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The eyeballs business has a big mobile challenge

A mobile phone shows a Facebook page promoting Hillary Clinton for president in 2016, in this photo illustrationA mobile phone shows a Facebook page promoting Hillary Clinton for president in 2016, in this photo illustration
A mobile phone shows a Facebook page promoting Hillary Clinton for president in 2016, in this photo illustration taken April 13, 2015. By one estimate U.S. online political advertising could quadruple to nearly $1 billion in the 2016 election, creating huge opportunities for digital strategy firms eager to capitalize on a shift from traditional mediums like television. REUTERS/Mike Segar - RTR4X894Photograph by Mike Segar — Reuters

We’re in the middle of earnings season for the big tech companies, and I’m paying attention to mobile advertising revenue. Facebook (FB) is leading the pack, thanks in large part to app-install ads from gaming companies. Twitter (TWTR) will say it’s been mobile-first all along. Yahoo (YHOO) continues to make the case it has figured mobile out, bringing in 22% of its ad revenue from mobile last quarter. And Google (GOOG), coming from behind, showed a lot of promise earlier this week.

But I can’t help thinking about comments that Facebook COO Sheryl Sandberg likes to make around Facebook’s share of ad spending. She argues that there’s a disconnect between the percentage of time people spend on Facebook and the percentage of money advertisers allocate to the platform. Eventually, the argument goes, that disconnect will correct itself.

Yesterday I realized that argument sounded familiar because it’s the same argument Yahoo made back in the 2000’s about all of digital advertising. Advertisers will see the error of their ways and distribute money according to time spent eventually! The problem is, we’re still waiting for the ad dollars to equal the time spent. Last year digital advertising made up around 30% of all ad spend, bringing in $50 billion last year. By some counts, we now spend more time on mobile devices than we do watching TV. But mobile advertising only brought in $12.5 billion last year, compared with TV’s $70 to $80 billion.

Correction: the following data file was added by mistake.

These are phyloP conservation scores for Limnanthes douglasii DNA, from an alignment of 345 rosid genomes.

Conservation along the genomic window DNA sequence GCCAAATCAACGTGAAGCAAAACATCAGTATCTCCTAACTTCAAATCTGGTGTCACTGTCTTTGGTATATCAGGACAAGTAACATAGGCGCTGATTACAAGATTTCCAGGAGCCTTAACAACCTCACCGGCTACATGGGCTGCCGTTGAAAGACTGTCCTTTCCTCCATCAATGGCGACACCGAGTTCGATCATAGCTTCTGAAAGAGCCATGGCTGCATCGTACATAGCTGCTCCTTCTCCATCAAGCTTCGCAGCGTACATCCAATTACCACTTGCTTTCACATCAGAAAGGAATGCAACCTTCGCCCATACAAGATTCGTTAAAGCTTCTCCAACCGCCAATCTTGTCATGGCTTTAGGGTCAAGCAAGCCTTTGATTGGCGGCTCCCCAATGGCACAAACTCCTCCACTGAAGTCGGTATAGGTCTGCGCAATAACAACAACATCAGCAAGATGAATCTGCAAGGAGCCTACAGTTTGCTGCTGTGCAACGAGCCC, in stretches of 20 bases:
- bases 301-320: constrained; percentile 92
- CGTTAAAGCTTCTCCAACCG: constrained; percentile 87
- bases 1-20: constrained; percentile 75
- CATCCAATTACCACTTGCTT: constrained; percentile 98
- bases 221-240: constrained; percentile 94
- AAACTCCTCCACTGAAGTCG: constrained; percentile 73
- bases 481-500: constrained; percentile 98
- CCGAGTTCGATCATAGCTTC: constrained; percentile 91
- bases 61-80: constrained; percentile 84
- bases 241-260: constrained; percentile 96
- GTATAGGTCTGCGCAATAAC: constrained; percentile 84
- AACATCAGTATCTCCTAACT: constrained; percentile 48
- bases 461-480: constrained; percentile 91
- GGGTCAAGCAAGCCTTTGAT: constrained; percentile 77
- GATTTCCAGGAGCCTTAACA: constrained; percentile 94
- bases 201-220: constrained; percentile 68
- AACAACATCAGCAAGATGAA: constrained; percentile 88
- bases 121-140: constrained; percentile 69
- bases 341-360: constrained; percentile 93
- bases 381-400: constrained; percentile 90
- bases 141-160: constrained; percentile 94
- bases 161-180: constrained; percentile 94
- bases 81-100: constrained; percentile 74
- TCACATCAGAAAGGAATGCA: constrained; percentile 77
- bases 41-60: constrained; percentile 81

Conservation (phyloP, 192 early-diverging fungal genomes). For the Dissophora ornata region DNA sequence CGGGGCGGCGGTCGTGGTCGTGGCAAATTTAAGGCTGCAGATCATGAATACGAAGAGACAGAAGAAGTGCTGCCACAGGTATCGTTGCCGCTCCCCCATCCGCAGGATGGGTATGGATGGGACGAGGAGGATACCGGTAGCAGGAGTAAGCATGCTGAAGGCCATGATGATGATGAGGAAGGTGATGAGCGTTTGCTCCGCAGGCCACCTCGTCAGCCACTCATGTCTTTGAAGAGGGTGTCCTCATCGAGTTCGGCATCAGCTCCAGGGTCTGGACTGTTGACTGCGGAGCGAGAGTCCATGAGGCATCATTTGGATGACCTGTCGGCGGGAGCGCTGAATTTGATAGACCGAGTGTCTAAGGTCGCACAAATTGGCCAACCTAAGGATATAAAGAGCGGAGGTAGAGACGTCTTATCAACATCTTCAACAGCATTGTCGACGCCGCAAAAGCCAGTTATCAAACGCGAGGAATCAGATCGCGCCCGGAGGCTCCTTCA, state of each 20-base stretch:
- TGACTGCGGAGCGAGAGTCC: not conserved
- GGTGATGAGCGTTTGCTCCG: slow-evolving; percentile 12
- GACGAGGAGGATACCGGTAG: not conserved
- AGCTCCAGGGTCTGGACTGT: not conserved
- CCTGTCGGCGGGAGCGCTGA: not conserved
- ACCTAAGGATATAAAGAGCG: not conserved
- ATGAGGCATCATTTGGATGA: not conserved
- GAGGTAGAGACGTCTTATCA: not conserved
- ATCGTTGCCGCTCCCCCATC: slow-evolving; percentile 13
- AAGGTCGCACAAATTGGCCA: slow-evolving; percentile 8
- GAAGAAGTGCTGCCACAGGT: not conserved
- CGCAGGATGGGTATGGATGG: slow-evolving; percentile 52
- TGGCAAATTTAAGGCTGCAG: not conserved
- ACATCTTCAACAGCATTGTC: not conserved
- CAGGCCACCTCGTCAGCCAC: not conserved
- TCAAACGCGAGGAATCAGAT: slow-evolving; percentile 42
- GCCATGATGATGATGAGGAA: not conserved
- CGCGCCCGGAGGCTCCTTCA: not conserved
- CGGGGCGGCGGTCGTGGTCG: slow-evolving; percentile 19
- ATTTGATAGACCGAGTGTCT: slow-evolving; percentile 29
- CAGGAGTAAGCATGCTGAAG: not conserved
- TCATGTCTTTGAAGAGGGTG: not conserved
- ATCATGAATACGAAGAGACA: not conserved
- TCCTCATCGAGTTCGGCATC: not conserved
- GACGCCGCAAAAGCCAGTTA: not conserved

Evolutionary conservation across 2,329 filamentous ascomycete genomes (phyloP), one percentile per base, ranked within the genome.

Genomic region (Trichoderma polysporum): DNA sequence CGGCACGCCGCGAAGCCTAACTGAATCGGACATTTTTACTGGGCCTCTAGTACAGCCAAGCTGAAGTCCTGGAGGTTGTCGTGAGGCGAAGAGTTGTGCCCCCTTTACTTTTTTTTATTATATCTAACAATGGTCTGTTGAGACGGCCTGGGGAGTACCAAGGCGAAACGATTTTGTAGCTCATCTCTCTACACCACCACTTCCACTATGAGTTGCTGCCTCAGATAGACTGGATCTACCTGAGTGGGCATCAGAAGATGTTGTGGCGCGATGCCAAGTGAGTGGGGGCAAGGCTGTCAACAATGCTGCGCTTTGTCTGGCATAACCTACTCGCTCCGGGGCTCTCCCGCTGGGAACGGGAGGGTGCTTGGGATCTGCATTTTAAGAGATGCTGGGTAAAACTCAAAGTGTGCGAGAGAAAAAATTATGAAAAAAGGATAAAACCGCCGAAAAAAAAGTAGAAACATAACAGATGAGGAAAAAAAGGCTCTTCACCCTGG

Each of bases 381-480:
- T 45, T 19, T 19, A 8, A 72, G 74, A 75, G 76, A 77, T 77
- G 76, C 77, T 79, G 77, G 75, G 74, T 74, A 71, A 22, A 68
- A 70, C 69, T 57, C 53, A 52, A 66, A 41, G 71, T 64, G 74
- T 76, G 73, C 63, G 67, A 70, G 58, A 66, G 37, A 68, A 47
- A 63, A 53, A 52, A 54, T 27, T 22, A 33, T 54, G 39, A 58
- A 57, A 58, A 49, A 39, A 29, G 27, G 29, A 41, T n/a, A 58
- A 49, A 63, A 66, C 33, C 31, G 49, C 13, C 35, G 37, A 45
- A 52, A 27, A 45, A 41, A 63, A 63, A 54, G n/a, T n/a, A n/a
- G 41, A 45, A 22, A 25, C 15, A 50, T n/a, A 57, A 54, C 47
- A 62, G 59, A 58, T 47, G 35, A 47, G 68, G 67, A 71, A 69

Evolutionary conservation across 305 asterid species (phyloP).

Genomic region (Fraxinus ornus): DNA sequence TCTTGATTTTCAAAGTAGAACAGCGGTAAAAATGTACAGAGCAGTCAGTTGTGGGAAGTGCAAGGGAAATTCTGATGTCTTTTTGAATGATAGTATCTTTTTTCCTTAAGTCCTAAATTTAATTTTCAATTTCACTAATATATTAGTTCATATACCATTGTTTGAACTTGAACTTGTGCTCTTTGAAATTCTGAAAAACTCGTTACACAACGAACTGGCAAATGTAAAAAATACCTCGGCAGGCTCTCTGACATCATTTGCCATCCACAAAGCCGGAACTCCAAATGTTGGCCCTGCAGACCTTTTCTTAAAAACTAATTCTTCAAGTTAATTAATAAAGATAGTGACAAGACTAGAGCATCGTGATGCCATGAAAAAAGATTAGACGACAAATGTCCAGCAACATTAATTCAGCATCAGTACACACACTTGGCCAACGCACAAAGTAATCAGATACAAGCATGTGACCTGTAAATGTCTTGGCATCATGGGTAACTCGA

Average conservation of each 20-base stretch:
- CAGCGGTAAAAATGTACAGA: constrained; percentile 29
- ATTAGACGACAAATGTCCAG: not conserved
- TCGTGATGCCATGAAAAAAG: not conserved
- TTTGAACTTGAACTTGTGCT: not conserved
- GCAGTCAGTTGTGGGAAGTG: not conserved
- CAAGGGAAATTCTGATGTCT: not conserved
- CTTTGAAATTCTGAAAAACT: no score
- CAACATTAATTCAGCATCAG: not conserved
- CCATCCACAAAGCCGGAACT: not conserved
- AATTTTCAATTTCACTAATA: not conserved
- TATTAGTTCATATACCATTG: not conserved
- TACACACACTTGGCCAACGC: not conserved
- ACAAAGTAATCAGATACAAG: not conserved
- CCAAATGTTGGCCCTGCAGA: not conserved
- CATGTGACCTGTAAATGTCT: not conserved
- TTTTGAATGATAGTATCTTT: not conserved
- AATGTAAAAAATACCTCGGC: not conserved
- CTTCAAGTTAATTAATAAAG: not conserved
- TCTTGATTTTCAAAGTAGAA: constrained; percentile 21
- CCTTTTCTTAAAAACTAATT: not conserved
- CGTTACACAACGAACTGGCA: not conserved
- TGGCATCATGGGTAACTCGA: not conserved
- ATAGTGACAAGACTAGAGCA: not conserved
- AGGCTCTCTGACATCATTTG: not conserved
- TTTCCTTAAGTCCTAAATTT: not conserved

It reminded me of a story I in 2012, which is basically still true:

It’s time we faced it: Digital ad spend is nowhere close to reflecting the amount of time we spend online. Move to Plan B, Internet economy, because this one just isn’t happening on its own.

That’s because there was a fundamental flaw in the Silicon Valley premise that anyone on Madison Avenue could explain: Attention doesn’t equal a good advertising opportunity. That has never been the case in the offline world, so it’s perplexing that the brightest minds in Silicon Valley would think all eyeballs are equal. Since when did an hour with a magazine get priced on the same scale as a 3 second drive-by of a billboard?

For now, search remains the most profitable and effective digital ad format and it takes the least amount of time. (Four percent of our time spent online, in fact.) Now Google is trying to figure out how to win search in a format where almost everything we do happens inside apps, not searching on the mobile Web. (And when people do search for things, they don’t convert to buyers as frequently as they do on desktop.)

Google’s answer seems to be video. The company touted impressive growth in YouTube “watch time,” it’s key metric, last quarter, which doubled on mobile over last year. Google is not alone in this thinking — last night Andreessen Horowitz Partner Chris Dixon chimed in on Twitter that “online video could fix” the disconnect. Facebook, with its big video push, and Snapchat, with its Discover tab, are clearly hoping for the same.